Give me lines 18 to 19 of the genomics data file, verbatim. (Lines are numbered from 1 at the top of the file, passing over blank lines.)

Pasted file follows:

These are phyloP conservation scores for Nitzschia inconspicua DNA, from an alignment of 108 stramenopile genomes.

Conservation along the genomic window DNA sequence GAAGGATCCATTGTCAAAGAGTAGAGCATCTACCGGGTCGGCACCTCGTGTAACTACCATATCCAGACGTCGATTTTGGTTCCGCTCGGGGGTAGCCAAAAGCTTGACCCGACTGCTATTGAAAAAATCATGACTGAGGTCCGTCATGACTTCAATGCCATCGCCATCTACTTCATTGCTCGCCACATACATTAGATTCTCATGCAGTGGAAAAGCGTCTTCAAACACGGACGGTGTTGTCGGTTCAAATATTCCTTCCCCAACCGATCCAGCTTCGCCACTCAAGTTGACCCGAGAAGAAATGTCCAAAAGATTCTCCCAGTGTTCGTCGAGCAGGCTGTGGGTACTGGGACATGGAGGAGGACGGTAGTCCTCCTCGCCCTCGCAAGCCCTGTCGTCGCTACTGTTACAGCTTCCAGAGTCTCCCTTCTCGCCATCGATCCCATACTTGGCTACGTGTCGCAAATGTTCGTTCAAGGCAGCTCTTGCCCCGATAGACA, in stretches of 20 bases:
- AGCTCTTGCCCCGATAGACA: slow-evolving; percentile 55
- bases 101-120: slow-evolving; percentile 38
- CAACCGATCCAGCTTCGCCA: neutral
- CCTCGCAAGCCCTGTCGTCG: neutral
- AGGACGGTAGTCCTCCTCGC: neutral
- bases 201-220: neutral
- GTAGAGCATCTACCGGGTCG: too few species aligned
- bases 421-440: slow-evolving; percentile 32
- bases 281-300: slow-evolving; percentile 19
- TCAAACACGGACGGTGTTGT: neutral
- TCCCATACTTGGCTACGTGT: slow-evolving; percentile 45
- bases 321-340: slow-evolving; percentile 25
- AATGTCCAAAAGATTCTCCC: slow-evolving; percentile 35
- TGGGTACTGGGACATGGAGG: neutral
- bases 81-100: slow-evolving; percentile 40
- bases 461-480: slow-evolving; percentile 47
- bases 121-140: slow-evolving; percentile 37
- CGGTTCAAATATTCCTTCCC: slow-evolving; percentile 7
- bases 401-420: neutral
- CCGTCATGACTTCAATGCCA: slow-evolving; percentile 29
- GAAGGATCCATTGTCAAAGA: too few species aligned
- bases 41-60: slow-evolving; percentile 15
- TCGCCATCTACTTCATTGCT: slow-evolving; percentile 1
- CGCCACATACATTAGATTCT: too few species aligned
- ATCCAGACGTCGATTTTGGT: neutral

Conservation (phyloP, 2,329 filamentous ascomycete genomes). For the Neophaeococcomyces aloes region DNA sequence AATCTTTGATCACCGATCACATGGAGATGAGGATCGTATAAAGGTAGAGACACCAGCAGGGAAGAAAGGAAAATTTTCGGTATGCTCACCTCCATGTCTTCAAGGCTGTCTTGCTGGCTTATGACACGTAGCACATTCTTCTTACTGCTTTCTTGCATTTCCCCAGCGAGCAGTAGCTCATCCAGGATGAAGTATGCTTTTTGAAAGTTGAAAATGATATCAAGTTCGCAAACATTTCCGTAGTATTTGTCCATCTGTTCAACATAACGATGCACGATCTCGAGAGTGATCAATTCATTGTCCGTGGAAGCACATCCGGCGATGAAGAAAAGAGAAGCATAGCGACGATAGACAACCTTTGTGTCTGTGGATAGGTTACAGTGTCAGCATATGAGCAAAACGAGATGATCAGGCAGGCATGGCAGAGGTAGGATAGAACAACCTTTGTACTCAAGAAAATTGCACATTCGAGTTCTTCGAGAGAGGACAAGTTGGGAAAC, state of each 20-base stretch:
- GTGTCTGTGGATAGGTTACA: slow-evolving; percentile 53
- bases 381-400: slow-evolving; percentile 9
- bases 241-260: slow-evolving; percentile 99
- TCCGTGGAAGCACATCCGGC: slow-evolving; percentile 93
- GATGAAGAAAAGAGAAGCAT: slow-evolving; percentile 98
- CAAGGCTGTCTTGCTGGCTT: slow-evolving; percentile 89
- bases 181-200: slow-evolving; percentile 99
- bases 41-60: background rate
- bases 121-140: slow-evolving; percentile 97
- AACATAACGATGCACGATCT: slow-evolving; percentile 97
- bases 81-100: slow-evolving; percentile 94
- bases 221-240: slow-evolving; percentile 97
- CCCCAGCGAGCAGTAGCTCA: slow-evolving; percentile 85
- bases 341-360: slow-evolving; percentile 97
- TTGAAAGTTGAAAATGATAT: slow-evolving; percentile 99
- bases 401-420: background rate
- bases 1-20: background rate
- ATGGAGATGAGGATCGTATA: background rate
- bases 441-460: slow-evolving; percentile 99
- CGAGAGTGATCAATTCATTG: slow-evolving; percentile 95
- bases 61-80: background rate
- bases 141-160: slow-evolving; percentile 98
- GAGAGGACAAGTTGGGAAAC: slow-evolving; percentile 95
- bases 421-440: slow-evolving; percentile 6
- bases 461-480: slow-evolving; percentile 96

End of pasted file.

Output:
- bases 461-480: slow-evolving; percentile 47
- bases 121-140: slow-evolving; percentile 37